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Byron Shire
January 22, 2022

Youth get PASHionate about sex

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PASH's Sammy Westall, year 11 students Matthew from Kyogle High School and Maeme from Byron High with Franklin John-Leader at yesterday's final event in Byron Bay. Photo Eve Jeffery.
PASH’s Sammy Westall, year 11 students Matthew from Kyogle High School and Maeme from Byron High with Franklin John-Leader at yesterday’s final event in Byron Bay. Photo Eve Jeffery.

The subject of sex and sexuality is not only mystifying but quite often awkward or downright embarrassing for people to talk about, especially for those who are still discovering the complicated landscape of their own bodies and emotions and those of the people around them.

The North Coast Positive Adolescent Sexual Health Consortium (PASH) is a network of over 30 North Coast organisations with a mandate of youth development, safety and health, particularly targeting young people and families on the North Coast.

PASH is dedicated to working to pool resources, knowledge, understanding and best practice for the sexual health and well-being of young people by providing a network of support and collaboration; identifying strengths and gaps in service delivery; conducting research; supporting youth engagement and a youth-led approach; community consultation; education and events; service provider training, and; PEEPS – Peer Educators engaging Peers.

A panel of  medical and legal professionals with teachers and youth closed the PASH15 event at the Byron Regional Sports and Cultural Complex.
A panel of medical and legal professionals with teachers and youth closed the PASH15 event at the Byron Regional Sports and Cultural Complex.

Following on from the huge success of PASH 2014 – a region-wide youth sexual health conference – the PASH Consortium again joined forces with local young people, who have had enough of cringing at the mention of sex and sexual health, and launched the PASH 2015 regional conference at Byron Bay on Wednesday and Thursday.

High school students from across the north coast converged on Byron for this year’s event.

Programmed by a group of local young people, youth workers and health experts, PASH 2015 presented a series of program of workshops, talks, multimedia and arts based platforms to develop skills and healthy behaviours around issues of sex, sexuality, sexual health, body image, bullying, and homophobia, consent, accessing services, social media and healthy sexual boundaries.

Other skills development and specific education included condom use, how to reduce HIV/STI risk and how to access HIV/STI testing and treatment was covered.

Dr Mellissa Kang from Sydney University is a well-known youth sexual health researcher and clinician and is better known for her work with the youth magazine Dolly as the ‘Dolly Doctor’, says that sexual health, like sex itself, can be difficult to talk about honestly.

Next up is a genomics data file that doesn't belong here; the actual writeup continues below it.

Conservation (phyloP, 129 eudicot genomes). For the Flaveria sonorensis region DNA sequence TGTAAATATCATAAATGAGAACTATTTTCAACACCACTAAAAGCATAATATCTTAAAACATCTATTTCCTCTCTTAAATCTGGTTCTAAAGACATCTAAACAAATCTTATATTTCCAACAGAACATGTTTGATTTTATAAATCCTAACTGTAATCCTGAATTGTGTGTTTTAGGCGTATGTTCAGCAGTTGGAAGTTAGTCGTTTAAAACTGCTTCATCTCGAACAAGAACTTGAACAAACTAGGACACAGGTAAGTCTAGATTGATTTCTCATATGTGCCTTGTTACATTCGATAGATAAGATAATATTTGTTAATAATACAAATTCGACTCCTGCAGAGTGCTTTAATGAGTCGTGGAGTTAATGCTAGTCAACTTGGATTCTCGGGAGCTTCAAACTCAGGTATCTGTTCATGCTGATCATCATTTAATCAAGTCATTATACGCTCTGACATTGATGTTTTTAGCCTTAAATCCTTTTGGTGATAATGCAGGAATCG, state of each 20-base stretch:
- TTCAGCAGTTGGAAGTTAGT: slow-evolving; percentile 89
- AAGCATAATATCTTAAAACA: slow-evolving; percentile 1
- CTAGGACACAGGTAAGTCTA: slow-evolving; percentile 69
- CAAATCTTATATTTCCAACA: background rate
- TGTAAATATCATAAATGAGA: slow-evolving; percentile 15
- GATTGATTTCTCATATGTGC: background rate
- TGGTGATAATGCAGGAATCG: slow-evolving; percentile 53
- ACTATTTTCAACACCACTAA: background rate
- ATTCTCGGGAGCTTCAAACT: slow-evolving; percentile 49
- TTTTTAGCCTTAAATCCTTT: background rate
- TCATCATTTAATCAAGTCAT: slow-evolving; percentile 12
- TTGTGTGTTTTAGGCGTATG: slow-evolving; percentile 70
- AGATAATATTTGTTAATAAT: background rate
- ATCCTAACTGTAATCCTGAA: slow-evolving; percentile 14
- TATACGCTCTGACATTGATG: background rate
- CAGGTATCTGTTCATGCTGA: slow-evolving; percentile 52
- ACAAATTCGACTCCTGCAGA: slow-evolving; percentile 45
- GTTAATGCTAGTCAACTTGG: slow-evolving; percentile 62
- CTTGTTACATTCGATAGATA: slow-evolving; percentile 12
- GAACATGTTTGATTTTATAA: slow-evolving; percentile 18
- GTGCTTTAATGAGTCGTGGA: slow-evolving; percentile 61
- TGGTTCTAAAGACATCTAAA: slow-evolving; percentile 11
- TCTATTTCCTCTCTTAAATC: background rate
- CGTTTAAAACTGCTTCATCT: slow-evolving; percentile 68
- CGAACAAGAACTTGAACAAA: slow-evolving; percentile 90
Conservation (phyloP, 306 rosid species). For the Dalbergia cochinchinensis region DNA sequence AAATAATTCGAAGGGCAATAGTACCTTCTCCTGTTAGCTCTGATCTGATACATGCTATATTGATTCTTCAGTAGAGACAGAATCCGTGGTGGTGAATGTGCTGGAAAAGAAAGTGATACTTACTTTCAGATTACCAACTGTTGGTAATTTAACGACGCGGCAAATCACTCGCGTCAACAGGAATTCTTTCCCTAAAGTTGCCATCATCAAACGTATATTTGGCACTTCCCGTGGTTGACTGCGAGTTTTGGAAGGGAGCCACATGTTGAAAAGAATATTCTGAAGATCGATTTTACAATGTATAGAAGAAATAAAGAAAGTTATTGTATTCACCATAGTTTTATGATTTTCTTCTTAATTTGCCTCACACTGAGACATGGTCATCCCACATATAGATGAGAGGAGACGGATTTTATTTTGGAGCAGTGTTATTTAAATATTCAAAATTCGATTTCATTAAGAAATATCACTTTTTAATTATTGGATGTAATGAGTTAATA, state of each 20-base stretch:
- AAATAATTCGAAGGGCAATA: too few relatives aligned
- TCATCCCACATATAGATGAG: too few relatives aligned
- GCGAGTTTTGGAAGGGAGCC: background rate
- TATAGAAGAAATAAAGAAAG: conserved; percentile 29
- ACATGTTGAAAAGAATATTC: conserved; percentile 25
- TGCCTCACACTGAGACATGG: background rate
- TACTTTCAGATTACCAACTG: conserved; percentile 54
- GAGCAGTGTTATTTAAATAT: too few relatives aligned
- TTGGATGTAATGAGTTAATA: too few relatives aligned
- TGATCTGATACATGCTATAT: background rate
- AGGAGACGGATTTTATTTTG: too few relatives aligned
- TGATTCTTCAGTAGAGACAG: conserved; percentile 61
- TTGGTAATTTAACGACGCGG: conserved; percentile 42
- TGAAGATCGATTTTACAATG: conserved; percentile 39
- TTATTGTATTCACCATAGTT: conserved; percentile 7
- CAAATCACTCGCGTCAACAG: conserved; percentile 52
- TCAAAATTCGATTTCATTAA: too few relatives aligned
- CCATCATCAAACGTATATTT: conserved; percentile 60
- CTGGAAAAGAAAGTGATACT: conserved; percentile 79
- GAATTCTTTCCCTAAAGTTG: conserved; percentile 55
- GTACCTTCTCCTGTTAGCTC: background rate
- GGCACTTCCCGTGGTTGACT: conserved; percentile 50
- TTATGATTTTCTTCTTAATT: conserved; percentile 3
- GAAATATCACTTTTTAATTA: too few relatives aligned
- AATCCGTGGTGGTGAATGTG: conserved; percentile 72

Dr Kang was part of a panel who spoke to the youth gathered for the final even of PASH15 at the Byron Regional Sports and Cultural Complex yesterday afternoon.

’We tend to focus narrowly on the negatives such as diseases, especially when it comes to young people’, she says. ‘Yet young people of high school age are often just beginning to experience the joys, pleasures, heartaches and worries of new romances, new sexual feelings and their new and changing bodies.’

‘If we ignore this and pretend it’s only about the bad things that can happen – we deny young people their right to information and services that acknowledge the complexity and diversity which comes with sexuality.

‘I support PASH because it involves young people at its core, acknowledges the positive aspects of sexuality as well as the need for becoming responsible and confident about looking after one’s sexual health. PASH includes the adults who want to support young people as they grow and develop – parents, carers, teachers, health professionals and community members.’

Franklin John-Leader, Program Coordinator with HIV and Related Program of the North Coast Public Health and one of the organisers of PASH 2015 says that the PASH conference is a not-for profit event that is solely supported by a group of passionate parents, volunteers and staff from various health and youth organisations who go way out of their way to make this community event happen.

‘Although the 2015 conference will be conducted over two separate days to accommodate double the number of young people from last year – due to the interactive format of the conference programming – we had to restrict registration to a maximum of 780 young people and 140 adults including teachers, health/youth workers, parents and carers’, he said.

Franklin says that 93% of the youth participants, who completed evaluations at the 2014 conference, rated the conference excellent or very good.

‘PASH 2015 is an avenue for adults to hear directly from young people themselves as well as young people learning about effective ways to influence the policies, programs and services that can ultimately improve the sexual health and other services for regional youth.

‘This is an evidence-informed conference guided by health, education, research and other clinical experts highlights the importance of cross sectoral collaboration in an ever-shrinking community resource setting.’

For more information about PASH visit their website: www.pash.org.au.

 


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